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When I am bid, l'll freely bring

Whatever I have got;
Nor will I touch a pretty thing

If mother tell me not.

When she permits me, I may tell

About my pretty toys;
But if she's busy or unwell,

I must not make a noise.
For God looks down from heav'n on high,

Our actions to behold;
And He is pleas’d when children try

To do as they are told.

ON EARLY ATTENDANCE AT SCHOOL.

Come, sister, let us haste to school,
Or we shall break that happy rule;
For Teacher says, we should be there
By nine o'clock, the hour of pray’r.
'Tis almost nine, I must away,
I cannot stop to talk or play ;
I'll wash my face, and comb my hair,
And so get there in time for prayer.

There Jesus waits with smiling face,
To bless the little infant race;
Let us endeavour to be there
Every day in time for prayer.

THE CHELSEA INFANT SCHOOL,

This is the Chelsea* Infant School,
Where we're taught the happy rule ;
To love our God and parents kind,
And leave all useless things behind.

* Here the name of any school may be added.

In figures we take great delight,
We spell, and read, and sometimes write;
To sing, and march, we likewise learn,
And useful things come in by turn.

Besides, the girls they learn to sew,
Which is a useful thing, you know;
And still we have our time for play,
We run, and jump, and swing away.

But we must come with faces clean,
Our clothes all whole, fit to be seen ;
And only two-pence do we pay
Per week, for learning every day.

We also must attend to time,
Be there before, or just at nine ;
And in the afternoon, so true,
Be always in the school at two.

How thankful then I ought to be
To Master, who thus teaches me ;
And thank Subscribers, who, in turn,
All pay so much for me to learn.

Then let us all attention pay,
For all our kind instructors say ;
And pray that God would bless our school,
Its friends, and every infant rule.

INFANT SONGS.

SONG I.
Oh! who'd not love our Infant School,

Where taught by Teachers dear;
We read and pray, and sing and play,

How happy are we here.

Nor would we lie too late in bed,

And waste our hours in sleep;
But rise and pray, that God all day

Would us in safety keep.
Both face and hands we'll wash so clean,

And neatly comb our hair ;
Then haste away, without delay,

To be in time for prayer.
Thus, we should make our Teachers glad,

And we should happy prove;
For God would smile, and, ere awhile,

Call us to heav'n above.

SONG II. Sulks, sulks, begone, I prithee, begone from me; Begone, sulks, begone, I'll have nothing to do with thee. Oh, no, thou never shalt tarry here, My temper to hurt and destroy ; So prithee, sulks, haste, and begone, And leave me sweet peace to enjoy.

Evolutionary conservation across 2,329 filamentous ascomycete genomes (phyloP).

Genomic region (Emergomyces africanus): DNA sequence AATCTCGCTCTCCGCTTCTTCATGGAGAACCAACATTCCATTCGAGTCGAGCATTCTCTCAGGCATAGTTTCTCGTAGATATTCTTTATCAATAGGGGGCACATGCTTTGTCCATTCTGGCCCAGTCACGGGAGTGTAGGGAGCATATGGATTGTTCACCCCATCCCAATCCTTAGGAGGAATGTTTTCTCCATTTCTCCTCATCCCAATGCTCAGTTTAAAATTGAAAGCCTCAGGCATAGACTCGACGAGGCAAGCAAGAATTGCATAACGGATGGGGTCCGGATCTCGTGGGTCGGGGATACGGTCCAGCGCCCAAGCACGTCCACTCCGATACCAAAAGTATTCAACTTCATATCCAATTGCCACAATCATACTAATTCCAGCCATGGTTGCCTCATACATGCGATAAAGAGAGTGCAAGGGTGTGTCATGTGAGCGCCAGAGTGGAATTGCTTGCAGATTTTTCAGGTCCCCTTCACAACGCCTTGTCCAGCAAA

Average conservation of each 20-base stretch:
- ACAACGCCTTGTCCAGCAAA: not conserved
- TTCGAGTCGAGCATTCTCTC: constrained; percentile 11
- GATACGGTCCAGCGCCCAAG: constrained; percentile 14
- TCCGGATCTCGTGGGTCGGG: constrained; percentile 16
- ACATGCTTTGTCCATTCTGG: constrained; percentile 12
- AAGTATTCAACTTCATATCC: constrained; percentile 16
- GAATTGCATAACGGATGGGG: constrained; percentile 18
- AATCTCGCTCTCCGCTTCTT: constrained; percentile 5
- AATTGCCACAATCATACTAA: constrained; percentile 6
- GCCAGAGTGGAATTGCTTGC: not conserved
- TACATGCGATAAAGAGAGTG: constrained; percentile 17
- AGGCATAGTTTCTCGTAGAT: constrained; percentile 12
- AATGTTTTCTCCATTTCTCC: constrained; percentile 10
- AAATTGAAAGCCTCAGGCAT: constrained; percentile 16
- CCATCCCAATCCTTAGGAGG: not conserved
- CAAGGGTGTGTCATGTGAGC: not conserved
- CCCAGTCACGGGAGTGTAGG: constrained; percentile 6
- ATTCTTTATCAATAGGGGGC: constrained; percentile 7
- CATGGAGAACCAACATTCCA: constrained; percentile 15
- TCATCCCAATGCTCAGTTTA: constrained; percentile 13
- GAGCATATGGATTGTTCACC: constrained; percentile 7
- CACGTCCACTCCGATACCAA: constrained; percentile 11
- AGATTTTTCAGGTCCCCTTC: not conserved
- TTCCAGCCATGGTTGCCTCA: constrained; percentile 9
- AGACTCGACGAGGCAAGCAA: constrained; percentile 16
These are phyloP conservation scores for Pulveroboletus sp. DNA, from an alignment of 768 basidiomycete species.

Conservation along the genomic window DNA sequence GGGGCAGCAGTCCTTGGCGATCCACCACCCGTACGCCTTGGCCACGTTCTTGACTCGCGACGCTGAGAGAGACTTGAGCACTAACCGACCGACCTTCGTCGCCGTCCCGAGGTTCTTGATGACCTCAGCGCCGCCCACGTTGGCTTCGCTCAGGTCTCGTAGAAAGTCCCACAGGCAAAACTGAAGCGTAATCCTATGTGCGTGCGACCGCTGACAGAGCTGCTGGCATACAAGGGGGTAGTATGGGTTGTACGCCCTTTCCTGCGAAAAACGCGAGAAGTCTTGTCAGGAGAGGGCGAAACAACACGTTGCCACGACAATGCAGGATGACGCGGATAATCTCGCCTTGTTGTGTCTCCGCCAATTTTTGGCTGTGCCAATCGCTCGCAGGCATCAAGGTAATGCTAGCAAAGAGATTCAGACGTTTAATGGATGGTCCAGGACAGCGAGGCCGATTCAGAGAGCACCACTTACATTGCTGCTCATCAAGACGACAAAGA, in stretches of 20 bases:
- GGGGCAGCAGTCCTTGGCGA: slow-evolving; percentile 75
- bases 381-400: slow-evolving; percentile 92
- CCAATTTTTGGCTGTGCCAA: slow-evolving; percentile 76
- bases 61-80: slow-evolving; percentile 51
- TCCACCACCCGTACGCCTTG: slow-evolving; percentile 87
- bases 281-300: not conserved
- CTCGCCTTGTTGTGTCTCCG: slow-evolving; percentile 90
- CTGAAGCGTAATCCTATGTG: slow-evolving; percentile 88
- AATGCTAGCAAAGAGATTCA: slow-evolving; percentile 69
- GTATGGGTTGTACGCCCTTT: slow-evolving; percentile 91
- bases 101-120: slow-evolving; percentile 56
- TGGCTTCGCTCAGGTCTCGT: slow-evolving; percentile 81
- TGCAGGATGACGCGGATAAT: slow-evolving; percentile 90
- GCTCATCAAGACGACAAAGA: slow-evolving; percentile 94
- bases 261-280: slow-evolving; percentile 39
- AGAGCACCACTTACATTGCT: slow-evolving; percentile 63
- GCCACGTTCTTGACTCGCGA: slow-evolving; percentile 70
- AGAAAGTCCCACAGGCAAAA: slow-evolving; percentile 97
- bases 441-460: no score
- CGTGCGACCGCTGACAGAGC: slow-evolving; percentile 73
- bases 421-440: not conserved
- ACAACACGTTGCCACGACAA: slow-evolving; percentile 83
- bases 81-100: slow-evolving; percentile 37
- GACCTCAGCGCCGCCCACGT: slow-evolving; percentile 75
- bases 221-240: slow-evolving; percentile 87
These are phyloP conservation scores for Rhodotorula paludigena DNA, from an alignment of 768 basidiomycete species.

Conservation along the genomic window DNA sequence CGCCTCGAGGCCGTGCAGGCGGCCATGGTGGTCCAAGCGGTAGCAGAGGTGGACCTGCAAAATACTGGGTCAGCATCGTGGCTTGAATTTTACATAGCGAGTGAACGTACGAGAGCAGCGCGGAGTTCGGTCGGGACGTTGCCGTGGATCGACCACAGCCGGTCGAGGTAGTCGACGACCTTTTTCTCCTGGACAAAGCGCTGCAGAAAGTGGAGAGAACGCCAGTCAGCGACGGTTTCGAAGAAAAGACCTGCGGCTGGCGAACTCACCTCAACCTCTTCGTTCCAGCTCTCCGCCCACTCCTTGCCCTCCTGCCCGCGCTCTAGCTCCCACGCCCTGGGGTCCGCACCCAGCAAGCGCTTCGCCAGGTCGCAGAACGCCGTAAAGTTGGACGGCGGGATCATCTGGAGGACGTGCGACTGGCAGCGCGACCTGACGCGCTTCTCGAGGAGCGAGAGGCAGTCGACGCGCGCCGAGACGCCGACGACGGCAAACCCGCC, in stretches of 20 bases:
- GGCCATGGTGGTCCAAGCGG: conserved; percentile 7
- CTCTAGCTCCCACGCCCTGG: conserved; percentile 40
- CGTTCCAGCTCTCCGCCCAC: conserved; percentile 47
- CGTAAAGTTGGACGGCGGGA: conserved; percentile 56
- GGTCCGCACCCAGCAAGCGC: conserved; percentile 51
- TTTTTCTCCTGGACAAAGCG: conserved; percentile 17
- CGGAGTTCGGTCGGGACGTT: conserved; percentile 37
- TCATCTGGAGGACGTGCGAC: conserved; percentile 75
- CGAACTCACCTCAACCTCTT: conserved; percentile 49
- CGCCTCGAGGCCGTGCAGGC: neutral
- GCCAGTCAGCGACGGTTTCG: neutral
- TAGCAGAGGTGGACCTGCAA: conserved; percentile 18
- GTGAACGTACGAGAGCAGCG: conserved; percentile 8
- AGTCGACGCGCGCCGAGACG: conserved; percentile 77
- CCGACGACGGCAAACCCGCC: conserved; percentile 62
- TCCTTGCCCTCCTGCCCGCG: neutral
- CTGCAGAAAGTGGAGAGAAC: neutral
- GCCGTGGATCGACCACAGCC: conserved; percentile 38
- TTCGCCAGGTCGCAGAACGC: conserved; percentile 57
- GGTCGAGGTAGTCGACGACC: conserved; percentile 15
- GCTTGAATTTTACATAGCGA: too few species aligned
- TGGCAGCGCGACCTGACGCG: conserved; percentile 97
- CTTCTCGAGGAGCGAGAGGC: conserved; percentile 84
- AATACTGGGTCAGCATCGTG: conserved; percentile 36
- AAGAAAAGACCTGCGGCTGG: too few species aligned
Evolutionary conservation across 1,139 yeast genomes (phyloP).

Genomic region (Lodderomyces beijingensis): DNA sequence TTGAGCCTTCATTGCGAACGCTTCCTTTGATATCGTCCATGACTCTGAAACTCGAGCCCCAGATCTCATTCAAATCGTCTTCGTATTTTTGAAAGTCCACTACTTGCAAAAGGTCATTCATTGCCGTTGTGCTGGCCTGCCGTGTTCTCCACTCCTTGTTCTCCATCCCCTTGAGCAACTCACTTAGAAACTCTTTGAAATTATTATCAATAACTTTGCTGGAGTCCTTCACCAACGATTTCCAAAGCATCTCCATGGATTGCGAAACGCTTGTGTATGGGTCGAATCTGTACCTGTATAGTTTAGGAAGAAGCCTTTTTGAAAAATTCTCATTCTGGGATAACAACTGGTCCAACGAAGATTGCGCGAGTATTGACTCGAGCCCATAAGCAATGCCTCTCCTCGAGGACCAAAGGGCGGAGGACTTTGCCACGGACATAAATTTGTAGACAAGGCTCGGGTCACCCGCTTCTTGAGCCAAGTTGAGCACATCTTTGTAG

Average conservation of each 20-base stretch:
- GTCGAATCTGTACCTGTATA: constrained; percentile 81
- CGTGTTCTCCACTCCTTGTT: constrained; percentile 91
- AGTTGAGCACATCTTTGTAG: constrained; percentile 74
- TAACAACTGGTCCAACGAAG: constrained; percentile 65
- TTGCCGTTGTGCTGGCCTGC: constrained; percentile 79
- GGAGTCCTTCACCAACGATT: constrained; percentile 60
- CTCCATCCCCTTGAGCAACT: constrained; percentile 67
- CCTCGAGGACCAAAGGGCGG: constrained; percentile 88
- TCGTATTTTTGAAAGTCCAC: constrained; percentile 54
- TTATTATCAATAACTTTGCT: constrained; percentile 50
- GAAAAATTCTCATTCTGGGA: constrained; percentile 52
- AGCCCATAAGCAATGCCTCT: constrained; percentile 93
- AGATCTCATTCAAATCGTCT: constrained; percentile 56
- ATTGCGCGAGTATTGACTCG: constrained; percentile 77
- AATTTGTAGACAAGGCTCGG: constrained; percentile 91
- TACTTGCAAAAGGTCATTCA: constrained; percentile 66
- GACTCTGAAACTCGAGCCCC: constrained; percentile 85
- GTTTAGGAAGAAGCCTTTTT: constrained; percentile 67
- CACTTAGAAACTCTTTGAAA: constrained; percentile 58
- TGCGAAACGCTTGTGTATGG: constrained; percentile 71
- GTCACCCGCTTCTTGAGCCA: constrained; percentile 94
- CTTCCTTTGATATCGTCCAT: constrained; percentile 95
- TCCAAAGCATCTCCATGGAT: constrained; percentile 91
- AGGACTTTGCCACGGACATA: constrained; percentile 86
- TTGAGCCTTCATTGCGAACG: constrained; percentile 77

SONG III.

Oh! how pretty 'tis to see
Little children all agree !
Try to take the step with me,
Marching to the gallery.
Left foot-right foot-hands behind,
Be unto each other kind;
Love should always be the rule,
When at home, or at the school.
Oh! how pretty 'tis to see
Little children all agree,
While they sing their A B C,
Sitting in the gallery.

Now you're in the gallery,
Put your playthings all away ;
Fold your arms, and look at me,
And attend to what I say.

SONG IV.

See the preity humming bee,

Peeping into ev'ry flower ; Busy, active, little creature,

Working, toiling, every hour. 'Tis the bee that makes the honey,

That we eat upon our bread; Sucking out the sweetest juices

As she flies from bed to bed.

In the dew-bespangled meadow

See the pretty lambkins play ; With their curly milk-white fleeces,

How they sport about so gay. See, the maid is milking Colley,

How she wags about her tail ; Not a moment standing quiet,

I think she'll overset the pail. Hark, how merry Robert's whistling,

Following Smiler to the plough ; Little Chloe running after,

Joins the chorus--bow, wow, wow.

SONG V.
Very little things are we;
Oh, how mild we all should be !
Never quarrel, never fight,
This would be a shocking sight;
And would break a happy rule
Of our much-lov'd Infant School.

Just like little pretty lambs
Softly skipping by their dams,
We'll be gentle all the day,
Love to learn as well as play;
And attend to every rule
Of our much-lov'd Infant School.
In the winter, when 'tis mild,
We may run, but not be wild ;
But in summer we must walk,
And improve the time by talk;
Then we shall come, nice and cool,
To our much-lov'd Infant School.

SONG VI. March, march, march to the play-ground,

od S Boys,

3cm Hands behind, orderly, upright, and cheerfully; March, march, march to the play-ground,

s Boys,

con Left foot and right foot, so keep the step carefully.

Then we may laugh and play,
No naughty words we'll say ;
Quarrel, nor fight, but run round the trees, and sing;

Love one another,

Like sister and brother, And haste into school, when our Teacher the bell shall ring.

March, march, march, &c.

SONG VII.
See, how happy we are here!
Friends so kind, and Teachers dear;
Free from envy, care, and strife,
Is not our's a happy life?
Let us keep this rule in mind,
Left foot, right foot, hands behind;
Then, how pretty it will be,
Marching to the gallery.

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